Japan is set to impose an emergency tariff hike on U.S. beef imports later this week, as the volume for fiscal 2020 is believed to have topped 242,000 metric tons, beyond which safeguard measures are implemented, government sources said Tuesday.
If invoked, the tariff will jump from 25.8% to 38.5% for a month under a bilateral trade agreement that came into effect in January 2020.
The resulting increases in prices for fresh, chilled and frozen U.S. beef will “not likely have a major impact on consumers,” agriculture minister Kotaro Nogami told a news conference Tuesday, citing a relatively small margin of increase that will only be in place for 30 days.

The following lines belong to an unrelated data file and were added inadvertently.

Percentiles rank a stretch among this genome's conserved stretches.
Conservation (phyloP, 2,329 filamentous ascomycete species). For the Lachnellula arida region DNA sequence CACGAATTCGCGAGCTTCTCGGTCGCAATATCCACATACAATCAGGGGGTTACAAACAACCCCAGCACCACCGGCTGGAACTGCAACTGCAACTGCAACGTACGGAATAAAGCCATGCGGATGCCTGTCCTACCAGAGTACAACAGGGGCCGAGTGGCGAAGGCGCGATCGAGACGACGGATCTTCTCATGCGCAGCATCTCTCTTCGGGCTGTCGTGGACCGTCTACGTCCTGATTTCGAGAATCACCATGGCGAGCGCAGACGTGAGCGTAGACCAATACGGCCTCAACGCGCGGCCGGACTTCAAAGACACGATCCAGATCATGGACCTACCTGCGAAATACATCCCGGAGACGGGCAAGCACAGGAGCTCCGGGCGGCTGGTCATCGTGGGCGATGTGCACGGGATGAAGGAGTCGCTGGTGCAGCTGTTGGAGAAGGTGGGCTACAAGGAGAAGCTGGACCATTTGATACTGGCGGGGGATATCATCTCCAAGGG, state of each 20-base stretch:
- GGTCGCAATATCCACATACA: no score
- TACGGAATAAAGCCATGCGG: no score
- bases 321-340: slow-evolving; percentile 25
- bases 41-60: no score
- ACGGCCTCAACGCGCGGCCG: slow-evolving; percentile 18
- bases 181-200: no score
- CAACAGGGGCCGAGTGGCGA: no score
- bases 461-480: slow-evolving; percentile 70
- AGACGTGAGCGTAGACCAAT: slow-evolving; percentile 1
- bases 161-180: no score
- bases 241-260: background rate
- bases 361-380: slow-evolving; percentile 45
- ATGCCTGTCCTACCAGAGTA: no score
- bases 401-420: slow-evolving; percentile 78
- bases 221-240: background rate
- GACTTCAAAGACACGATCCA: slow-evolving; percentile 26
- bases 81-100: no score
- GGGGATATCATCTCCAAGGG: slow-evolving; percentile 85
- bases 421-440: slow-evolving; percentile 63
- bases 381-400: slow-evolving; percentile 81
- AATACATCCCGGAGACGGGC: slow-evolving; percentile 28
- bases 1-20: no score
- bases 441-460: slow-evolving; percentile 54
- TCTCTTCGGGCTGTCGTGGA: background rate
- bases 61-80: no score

Nogami declined to comment on whether the government would impose the emergency measure, but the sources said it could be implemented Thursday.
For fiscal 2020, which started last April, Japan’s cumulative U.S. beef imports totaled 233,112 tons at the end of February, according to Finance Ministry data, and may well have surpassed the agreed upon aggregate volume threshold by early March.
Japanese consumption of U.S. beef has surged amid a drop in beef imports from drought-hit Australia, according to the sources.
When the safeguard is triggered, Japan and the United States must start consultations within 10 days to adjust the applicable safeguard trigger to a higher level, according to their agreement.
Japan last imposed a safeguard tariff against U.S. frozen beef imports in August 2017.
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